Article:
A lively combination of colourful nightlife, cultural history and unspoiled coastline awaits you as the US Government lifts the embargo for travelling to Cuba in 2016. Here are some things to know about travelling to Cuba before you pack your bags.
Restrictions – are they over yet?
The recent historic visit by US President Obama to Cuba has led to a dramatic reduction in travelling restrictions to the country which means that not only you can travel there as part of a group but also individually. Although the Cuban government is happy to welcome visitors but limitations imposed by the US government require you to verify your visit for one of 12 legitimate purposes such as family visits, education, supporting Cuban people, etc.
Tourist Card required
Although most of the US visa service agencies are not yet prepared to issue tourist visa cards but a visit to Cuba can’t be approved without a mandatory visa. For this reason, you must obtain a 30 day tourist card prior to your departure to Cuba. Some airlines from Cancun, Nassau and Canada often sell these cards and US airlines who plan to operate on Cuban routes are likely to follow suit. It is advisable to check with tour operators offering Cuban tours in your city.
Flights to begin in fall 2016
US airlines are geared up to win the routes for multiple destinations to Cuba. You can either enjoy the culture, nightlife and markets in Havana, the most famous Cuban destination, or plan a trip to some exotic beach like Varadero or Cayo as many airlines are planning to offer direct flights to these destinations. Impatient travellers may hop on a charter flight or fly via Canada, Cancun or Nassau. A new option of Ferry trip from Key West to Havana is also in the offering for soon-to-be travellers.
It is better to carry cash with you, especially local Cuban currency or Canadian Dollars, Euros and Pounds, as US Dollar attracts a 10% surcharge on every transaction in Cuba. Even though US citizens are now free to spend money in Cuba, it’s highly recommended to pay in local currency- Ordinary Peso (CUP) or the Convertible Peso (CUC). Some places accept most major debit and credit cards but since not all US banks can do business in Cuba, the use of cards is not highly recommended. Plus finding an ATM could be a hassle. The best bet is to exchange your currency well in advance.
Finding accommodation is not easy
Cuba has been a popular destination for travellers from around the world. Colonial cities like Havana and beach side resorts bring in immense tourism for the country. Although, a big number of European and local hotel chains already offer accommodation, it is unlikely that they will be prepared to receive a large influx of American tourists. It’s important to remember that even Cuban high-end hotels do not compare to American standards. Most likely, hotels will make vast improvements as soon as new investors begin feeding money into the economy, but for now it’s recommendable to search for private accommodation like AirBnB home or apartment rentals or even consider staying at a local family homestay.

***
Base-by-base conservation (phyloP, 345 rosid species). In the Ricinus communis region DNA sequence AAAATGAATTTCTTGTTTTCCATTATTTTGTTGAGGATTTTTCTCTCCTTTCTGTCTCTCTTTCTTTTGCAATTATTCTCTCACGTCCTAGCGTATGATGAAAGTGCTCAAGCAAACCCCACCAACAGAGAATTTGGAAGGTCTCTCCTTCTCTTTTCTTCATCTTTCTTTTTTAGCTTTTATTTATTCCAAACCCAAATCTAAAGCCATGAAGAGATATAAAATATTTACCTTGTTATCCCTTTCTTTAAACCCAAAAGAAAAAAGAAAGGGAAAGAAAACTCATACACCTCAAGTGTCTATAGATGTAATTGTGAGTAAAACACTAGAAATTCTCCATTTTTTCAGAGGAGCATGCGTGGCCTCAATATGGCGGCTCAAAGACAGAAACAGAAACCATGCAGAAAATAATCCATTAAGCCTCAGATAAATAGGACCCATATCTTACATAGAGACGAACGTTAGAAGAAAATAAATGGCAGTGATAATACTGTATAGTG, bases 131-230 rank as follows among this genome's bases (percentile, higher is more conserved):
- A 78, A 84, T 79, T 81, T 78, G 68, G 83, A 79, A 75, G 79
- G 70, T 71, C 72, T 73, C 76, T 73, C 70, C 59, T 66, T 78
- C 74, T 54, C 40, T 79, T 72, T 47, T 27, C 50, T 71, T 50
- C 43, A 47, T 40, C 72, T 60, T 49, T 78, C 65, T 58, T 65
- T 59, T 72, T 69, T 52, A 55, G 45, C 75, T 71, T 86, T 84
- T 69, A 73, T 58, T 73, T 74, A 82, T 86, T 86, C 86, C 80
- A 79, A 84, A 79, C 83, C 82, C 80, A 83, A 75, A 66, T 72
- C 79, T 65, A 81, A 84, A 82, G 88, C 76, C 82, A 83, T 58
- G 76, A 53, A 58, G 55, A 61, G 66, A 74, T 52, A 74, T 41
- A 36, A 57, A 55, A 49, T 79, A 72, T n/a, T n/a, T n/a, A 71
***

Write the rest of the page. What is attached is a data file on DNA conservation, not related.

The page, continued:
Communication with home can be a challenge in Cuba
While on vacation, it’s smart to have a phone with you to contact family members and be able to communicate in the event of an emergency. However, it’s not very easy (or cheap) to make calls from Cuba to the US. Most phone companies will charge hefty fees for making calls so be sure to check with your carrier before departure. Try using WiFi or talking over the internet with apps like Skype.
Travelling within Cuba
There are plenty of options to choose from while travelling in Cuba. You can easily get around in Cuba with the local public transport. Licensed taxis are also cheap and easily available. You can rely on buses and planes for inter city travels such as travelling from Havana to some beach city destinations. Viazul is the main and reliable intercity bus operator. Slightly more expensive, Cubanacan buses offer pickups and drop offs at hotels. Be cautious when taking unlicensed taxis from the street, public buses and shared three wheelers.
All you can take home
There’s some good news for Cuban cigar and alcohol lovers. Under the new rules you will be allowed to take back cigars and liquors from Cuba to the US given that their combined maximum value should not be more than $100 USD.
Now feel free to let go, drink up, party on and enjoy all the amazing places that Cuba has to offer!
Read the original story: 8 Things You Need to Know About Traveling to Cuba in 2016 by Ed Perkins
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